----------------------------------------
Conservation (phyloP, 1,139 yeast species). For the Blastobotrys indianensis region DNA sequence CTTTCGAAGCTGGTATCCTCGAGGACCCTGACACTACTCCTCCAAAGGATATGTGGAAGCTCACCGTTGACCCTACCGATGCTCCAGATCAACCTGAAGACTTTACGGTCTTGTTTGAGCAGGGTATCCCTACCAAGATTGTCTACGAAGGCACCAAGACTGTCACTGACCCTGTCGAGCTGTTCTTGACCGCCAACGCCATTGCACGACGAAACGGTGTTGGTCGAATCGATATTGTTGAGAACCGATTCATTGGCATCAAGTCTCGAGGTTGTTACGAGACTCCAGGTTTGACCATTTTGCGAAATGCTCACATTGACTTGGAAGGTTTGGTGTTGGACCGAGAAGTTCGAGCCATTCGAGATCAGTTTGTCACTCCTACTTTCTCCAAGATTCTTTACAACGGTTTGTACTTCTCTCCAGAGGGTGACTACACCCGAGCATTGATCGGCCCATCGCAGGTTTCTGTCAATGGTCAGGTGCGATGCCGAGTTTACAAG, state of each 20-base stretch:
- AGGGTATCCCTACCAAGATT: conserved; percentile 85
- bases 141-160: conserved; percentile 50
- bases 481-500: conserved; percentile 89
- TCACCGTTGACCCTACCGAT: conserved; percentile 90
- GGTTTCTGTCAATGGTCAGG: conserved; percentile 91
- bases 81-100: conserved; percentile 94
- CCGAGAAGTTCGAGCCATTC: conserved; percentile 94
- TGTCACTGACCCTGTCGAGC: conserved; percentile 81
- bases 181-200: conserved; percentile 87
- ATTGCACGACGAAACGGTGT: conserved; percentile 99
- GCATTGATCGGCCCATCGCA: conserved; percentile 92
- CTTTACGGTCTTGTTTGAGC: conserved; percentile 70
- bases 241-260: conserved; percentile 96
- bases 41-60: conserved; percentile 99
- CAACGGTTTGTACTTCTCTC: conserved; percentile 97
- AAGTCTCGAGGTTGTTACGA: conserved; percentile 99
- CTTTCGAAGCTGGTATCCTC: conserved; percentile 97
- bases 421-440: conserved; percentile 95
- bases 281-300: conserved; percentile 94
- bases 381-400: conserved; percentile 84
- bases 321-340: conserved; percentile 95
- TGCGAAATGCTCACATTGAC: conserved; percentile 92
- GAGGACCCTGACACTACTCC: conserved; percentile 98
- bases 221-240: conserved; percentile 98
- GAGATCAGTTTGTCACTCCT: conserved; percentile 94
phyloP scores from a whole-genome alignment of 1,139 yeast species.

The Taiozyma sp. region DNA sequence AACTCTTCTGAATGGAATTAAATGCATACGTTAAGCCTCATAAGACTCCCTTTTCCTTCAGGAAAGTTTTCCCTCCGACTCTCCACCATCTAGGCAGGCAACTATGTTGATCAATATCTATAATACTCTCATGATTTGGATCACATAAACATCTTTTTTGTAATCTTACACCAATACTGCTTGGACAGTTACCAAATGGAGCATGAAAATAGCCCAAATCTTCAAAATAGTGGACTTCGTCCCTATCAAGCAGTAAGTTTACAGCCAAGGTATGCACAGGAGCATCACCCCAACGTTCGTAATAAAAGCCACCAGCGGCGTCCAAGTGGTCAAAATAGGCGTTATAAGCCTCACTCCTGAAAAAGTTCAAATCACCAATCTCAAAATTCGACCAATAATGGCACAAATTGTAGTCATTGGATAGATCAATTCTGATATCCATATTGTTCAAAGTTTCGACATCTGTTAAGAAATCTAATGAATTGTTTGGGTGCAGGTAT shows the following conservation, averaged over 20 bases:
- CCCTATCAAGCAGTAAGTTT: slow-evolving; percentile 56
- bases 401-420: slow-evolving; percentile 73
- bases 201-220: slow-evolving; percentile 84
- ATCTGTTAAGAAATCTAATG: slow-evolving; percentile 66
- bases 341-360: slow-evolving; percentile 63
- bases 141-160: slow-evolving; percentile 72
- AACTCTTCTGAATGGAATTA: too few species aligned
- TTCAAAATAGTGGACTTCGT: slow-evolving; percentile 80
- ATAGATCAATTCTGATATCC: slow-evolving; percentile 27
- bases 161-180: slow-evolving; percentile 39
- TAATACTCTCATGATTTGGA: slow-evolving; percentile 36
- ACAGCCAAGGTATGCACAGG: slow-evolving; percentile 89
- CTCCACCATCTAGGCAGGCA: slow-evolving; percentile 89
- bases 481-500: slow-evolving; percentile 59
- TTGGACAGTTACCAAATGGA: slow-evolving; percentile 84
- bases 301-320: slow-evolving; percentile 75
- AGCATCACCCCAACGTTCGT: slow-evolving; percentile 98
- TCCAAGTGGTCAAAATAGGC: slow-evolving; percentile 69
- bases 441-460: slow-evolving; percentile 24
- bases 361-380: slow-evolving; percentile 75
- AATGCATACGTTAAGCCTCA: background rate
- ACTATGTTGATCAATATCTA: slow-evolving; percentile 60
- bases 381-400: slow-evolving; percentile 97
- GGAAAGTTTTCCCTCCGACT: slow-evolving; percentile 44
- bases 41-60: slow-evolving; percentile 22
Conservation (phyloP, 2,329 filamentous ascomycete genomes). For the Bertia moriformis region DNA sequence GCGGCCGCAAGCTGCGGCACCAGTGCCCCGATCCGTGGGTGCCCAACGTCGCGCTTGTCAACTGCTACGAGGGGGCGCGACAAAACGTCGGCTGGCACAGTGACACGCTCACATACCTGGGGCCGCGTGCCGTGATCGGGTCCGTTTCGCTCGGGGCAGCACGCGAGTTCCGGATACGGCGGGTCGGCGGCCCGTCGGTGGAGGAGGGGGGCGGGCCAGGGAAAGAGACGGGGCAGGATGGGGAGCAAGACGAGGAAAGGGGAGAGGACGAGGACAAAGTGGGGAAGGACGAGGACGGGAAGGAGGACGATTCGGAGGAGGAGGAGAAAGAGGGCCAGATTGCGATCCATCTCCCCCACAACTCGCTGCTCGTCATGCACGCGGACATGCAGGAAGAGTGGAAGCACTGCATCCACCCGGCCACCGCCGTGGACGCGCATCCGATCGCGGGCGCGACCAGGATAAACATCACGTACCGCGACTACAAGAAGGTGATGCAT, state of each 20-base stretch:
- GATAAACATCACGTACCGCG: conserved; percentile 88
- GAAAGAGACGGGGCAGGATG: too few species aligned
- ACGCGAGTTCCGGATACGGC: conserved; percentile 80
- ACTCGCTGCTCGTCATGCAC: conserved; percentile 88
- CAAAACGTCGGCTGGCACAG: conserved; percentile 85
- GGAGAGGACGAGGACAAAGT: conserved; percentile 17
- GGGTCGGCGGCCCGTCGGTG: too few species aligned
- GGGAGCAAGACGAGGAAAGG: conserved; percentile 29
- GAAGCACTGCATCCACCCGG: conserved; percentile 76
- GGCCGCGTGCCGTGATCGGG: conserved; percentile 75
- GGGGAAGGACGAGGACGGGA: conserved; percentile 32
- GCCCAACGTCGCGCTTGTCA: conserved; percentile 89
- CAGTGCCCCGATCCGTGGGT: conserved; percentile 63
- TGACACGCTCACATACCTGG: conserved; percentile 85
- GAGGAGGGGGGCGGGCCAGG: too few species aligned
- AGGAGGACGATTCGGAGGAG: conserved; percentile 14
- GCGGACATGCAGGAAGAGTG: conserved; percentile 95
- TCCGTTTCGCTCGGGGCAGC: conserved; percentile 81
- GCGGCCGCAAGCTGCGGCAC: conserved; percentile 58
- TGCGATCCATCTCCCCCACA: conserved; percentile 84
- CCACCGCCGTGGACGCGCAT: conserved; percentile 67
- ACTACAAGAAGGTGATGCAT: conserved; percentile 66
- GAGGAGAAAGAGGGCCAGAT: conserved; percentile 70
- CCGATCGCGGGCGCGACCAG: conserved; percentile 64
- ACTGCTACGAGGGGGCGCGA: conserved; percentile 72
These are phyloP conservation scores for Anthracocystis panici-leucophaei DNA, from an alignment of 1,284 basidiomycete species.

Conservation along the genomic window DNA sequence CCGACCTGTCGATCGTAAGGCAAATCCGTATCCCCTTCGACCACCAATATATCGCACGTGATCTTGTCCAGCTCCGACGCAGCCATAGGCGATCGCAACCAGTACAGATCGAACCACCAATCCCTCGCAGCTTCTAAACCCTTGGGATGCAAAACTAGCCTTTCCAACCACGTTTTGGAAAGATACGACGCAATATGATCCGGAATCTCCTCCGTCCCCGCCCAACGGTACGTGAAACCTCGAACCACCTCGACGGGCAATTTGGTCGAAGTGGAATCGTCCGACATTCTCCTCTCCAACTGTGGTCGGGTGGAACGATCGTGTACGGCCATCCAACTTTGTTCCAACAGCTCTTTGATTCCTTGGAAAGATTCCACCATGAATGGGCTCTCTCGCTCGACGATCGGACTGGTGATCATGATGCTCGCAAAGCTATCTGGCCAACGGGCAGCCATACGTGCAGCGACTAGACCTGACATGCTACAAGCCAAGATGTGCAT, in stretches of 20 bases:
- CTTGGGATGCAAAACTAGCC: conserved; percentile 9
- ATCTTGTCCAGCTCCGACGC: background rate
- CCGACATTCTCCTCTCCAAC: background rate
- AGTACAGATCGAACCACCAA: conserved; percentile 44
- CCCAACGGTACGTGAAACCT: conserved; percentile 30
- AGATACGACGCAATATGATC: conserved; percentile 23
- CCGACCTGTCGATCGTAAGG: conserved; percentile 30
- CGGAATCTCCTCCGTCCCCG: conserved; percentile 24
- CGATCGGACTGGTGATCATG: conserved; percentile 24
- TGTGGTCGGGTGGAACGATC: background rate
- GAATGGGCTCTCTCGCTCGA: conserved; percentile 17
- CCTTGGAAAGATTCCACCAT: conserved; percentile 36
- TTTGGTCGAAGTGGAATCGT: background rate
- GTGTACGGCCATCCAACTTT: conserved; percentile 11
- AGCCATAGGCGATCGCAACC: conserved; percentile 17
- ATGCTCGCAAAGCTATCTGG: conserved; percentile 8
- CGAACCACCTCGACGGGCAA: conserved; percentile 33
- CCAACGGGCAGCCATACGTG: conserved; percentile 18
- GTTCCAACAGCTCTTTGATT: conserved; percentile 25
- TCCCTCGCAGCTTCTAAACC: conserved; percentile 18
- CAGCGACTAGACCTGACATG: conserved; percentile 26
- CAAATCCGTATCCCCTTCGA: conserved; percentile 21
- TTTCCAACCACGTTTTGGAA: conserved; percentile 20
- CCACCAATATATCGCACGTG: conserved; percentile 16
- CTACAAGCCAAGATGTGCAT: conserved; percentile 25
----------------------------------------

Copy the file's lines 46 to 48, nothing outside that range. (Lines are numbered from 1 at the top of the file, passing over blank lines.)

- TCCAAGTGGTCAAAATAGGC: slow-evolving; percentile 69
- bases 441-460: slow-evolving; percentile 24
- bases 361-380: slow-evolving; percentile 75